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I am working on a networking program using epoll on linux machine and I got the error message from gdb.

Program received signal SIGPIPE, Broken pipe.
[Switching to Thread 0x7ffff609a700 (LWP 19788)]
0x00007ffff7bcdb2d in write () from /lib/
(gdb) backtrace
#0  0x00007ffff7bcdb2d in write () from /lib/
#1  0x0000000000416bc8 in WorkHandler::workLoop() ()
#2  0x0000000000416920 in WorkHandler::runWorkThread(void*) ()
#3  0x00007ffff7bc6971 in start_thread () from /lib/
#4  0x00007ffff718392d in clone () from /lib/
#5  0x0000000000000000 in ?? ()

My server doing n^2 time calculation and I tried to run the server with 500 connected users. What might cause this error? and how do I fix this?

            if(remainLength >= MAX_LENGTH)
                currentSentLength = write(client->getFd(), sBuffer, MAX_LENGTH);
                currentSentLength = write(client->getFd(), sBuffer, remainLength);

            if(currentSentLength == -1){
                log("WorkHandler::workLoop, connection has been lost \n");
            sBuffer += currentSentLength;
            remainLength -= currentSentLength;

            if(remainLength == 0)
share|improve this question
SIGPIPE happens when you try to write to a pipe that's been closed, make sure the pipe you're writing to is not closed. – Jesus Ramos Jul 26 '11 at 1:21
post your code. – user195488 Jul 26 '11 at 1:23
Post that as an answer so we can upvote it. It's as much answer as is possible given how little info is in the question. @LCYSoft: The GDB trace is useless without the code for the functions it calls out. – Mike DeSimone Jul 26 '11 at 1:25
No. Post a testcase. We're going to get hundreds of useless lines now. – PreferenceBean Jul 26 '11 at 1:25
C or C++? Pick one. – PreferenceBean Jul 26 '11 at 1:28
up vote 17 down vote accepted

When you write to a pipe that has been closed (by the remote end) , your program will receive this signal. For simple command-line filter programs, this is often an appropriate default action, since the default handler for SIGPIPE will terminate the program.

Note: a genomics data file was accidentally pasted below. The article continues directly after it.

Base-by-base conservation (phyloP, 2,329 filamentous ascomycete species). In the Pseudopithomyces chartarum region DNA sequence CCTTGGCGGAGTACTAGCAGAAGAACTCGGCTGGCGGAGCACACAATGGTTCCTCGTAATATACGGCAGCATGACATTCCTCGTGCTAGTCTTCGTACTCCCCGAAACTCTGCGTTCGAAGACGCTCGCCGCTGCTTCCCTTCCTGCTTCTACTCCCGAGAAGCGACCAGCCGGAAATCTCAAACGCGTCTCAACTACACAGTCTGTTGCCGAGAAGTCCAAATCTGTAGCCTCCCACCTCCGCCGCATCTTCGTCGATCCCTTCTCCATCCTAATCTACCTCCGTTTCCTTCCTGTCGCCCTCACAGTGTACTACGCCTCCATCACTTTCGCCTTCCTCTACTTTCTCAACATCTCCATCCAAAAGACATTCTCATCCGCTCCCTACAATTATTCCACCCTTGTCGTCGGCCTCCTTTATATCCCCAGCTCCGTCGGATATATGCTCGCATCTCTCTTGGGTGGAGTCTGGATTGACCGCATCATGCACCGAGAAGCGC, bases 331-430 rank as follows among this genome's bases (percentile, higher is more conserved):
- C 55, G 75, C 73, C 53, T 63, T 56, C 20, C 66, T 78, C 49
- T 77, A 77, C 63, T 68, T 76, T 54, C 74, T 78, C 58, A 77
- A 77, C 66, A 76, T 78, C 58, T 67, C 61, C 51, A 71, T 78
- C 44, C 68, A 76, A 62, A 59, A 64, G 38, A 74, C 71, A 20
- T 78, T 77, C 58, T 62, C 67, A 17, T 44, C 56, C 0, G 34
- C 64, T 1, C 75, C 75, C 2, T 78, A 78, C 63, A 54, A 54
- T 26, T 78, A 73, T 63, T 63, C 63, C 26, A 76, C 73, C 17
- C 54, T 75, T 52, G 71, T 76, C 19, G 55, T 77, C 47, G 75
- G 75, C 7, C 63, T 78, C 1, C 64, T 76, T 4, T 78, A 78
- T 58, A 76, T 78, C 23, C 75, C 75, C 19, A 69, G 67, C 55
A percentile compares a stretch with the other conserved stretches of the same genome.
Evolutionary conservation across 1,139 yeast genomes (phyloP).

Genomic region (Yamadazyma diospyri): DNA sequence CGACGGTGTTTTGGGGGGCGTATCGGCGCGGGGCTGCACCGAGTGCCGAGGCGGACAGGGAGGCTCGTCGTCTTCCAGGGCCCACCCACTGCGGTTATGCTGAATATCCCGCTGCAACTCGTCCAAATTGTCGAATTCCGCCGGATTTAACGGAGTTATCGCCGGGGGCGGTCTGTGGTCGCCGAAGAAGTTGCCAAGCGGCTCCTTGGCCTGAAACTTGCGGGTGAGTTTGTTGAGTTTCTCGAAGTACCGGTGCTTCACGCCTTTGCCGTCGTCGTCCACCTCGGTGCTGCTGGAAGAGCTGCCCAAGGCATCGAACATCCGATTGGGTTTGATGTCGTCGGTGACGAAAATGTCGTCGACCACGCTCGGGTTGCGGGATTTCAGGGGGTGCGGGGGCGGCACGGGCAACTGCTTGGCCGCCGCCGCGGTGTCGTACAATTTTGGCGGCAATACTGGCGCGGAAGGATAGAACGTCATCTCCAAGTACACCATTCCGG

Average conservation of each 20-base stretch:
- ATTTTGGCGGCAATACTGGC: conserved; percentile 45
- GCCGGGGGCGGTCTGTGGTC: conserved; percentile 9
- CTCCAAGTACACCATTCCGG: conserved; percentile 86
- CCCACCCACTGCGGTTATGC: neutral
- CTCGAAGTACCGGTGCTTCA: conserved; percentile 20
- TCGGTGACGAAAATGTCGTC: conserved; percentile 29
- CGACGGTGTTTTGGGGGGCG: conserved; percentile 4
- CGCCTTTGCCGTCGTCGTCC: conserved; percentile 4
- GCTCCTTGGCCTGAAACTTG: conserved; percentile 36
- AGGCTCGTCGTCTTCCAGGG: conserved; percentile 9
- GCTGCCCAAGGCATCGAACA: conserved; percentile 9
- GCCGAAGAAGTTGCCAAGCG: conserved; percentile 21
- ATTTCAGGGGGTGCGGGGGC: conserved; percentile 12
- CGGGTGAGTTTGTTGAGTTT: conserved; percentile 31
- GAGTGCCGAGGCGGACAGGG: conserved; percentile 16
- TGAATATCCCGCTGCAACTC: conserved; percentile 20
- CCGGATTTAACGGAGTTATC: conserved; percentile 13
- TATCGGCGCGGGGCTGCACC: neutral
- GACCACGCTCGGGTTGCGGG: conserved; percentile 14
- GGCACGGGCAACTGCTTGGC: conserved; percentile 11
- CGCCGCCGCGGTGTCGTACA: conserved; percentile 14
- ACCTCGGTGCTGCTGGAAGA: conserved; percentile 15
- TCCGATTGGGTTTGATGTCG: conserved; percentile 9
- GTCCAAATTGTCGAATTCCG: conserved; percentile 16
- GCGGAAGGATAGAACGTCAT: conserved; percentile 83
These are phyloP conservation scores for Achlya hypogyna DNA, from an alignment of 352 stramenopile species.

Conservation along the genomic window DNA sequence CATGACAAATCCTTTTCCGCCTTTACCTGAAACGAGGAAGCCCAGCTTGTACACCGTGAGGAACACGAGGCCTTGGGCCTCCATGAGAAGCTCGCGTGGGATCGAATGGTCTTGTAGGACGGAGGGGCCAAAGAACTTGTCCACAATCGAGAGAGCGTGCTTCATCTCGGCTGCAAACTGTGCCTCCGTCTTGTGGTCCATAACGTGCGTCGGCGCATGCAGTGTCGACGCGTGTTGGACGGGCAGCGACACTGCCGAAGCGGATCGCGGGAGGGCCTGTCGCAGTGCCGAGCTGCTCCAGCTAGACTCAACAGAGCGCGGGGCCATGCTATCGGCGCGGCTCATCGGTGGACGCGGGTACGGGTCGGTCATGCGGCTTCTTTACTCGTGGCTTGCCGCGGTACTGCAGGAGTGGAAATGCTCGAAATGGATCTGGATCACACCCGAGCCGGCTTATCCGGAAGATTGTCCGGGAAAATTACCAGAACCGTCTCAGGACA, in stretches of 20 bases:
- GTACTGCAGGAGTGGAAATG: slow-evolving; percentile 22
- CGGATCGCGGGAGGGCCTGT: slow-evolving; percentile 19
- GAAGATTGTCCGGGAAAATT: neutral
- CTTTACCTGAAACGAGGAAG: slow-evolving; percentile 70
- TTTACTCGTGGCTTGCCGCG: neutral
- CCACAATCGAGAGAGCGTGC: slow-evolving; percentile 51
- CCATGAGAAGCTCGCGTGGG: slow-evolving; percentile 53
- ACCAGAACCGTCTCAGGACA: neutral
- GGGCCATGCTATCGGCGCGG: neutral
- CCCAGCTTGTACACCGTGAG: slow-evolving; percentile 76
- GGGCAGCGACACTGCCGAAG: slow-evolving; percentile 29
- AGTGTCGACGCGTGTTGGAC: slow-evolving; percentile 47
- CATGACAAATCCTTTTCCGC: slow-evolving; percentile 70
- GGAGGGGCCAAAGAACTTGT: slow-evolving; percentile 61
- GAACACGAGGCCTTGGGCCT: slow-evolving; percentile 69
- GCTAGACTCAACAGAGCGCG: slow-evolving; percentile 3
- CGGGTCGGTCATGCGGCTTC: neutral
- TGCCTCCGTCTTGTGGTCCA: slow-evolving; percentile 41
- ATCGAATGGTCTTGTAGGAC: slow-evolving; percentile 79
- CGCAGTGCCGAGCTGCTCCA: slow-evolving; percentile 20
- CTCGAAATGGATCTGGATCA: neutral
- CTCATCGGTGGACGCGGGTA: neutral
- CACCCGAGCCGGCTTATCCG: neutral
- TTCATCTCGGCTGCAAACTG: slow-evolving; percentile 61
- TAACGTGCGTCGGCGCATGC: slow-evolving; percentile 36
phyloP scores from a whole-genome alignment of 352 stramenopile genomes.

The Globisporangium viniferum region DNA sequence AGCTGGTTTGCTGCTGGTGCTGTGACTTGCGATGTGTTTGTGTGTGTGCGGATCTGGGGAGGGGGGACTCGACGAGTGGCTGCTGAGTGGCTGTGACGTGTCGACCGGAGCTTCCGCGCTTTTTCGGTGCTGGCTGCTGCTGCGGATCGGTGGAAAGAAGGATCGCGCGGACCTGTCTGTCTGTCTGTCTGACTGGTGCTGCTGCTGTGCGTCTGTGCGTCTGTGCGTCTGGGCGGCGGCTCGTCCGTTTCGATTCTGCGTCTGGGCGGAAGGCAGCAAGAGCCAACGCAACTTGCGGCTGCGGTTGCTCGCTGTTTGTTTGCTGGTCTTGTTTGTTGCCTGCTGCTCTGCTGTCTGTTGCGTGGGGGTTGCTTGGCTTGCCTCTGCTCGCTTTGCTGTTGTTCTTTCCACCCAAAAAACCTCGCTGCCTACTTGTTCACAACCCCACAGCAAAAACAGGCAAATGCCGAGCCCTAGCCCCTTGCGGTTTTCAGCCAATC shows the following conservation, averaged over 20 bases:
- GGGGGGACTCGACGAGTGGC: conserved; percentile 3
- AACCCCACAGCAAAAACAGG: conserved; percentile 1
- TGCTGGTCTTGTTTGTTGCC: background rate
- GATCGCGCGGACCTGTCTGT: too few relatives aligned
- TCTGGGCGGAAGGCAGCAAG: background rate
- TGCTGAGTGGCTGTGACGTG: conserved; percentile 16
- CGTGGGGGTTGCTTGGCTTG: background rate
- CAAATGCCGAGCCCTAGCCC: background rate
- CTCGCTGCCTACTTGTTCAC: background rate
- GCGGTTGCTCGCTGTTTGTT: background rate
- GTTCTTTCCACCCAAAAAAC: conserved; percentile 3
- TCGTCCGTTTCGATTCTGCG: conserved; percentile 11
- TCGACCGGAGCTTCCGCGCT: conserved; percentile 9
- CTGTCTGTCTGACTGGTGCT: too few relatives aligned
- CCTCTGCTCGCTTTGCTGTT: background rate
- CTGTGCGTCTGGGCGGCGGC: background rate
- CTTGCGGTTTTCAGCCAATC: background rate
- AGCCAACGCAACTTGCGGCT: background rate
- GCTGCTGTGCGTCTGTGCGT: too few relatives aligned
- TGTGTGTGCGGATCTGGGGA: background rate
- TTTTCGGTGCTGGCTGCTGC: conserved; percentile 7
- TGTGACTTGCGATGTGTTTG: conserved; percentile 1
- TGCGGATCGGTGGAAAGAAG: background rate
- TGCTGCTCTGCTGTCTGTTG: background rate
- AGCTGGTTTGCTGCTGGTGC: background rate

For a multithreaded program, the correct action is usually to ignore the SIGPIPE signal, so that writing to a closed socket will not terminate the program.

Note that you cannot successfully perform a check before writing, since the remote end may close the socket in between your check and your call to write().

See this question for more information on ignoring SIGPIPE: How to prevent SIGPIPEs (or handle them properly).

share|improve this answer
Sometimes you get a SIGPIPE because the remote end closed the connection and never told you. System crashes cause this a lot, since they don't clean up open sockets, so you don't know that the socket's gone until you write something to it and the remote end professes no knowledge of the connection. – Mike DeSimone Jul 26 '11 at 1:28
You can successfully perform the check just fine; you just can't usefully do so. :) – PreferenceBean Jul 26 '11 at 1:30
@Tomalak Geret'kal no you can't. There is no Sockets API that will tell you other than trying an I/O operation. – EJP Jul 26 '11 at 8:03
@EJP: Bah, that may be true. At least, the reason you gave in the third paragraph of your answer is not a valid reason. :) – PreferenceBean Jul 26 '11 at 13:22
@Tomalak Geret'kal it is true. No 'may be' about it. I assume you refer to the third paragraph in Greg Hewgill's answer? – EJP Jul 27 '11 at 6:42

You're not catching SIGPIPE signals, but you're trying to write to a pipe that's been broken/closed.

Fairly self-explanatory.

It's usually sufficient to handle SIGPIPE signals as a no-op, and handle the error case around your write call in whatever application-specific manner you require... like this.

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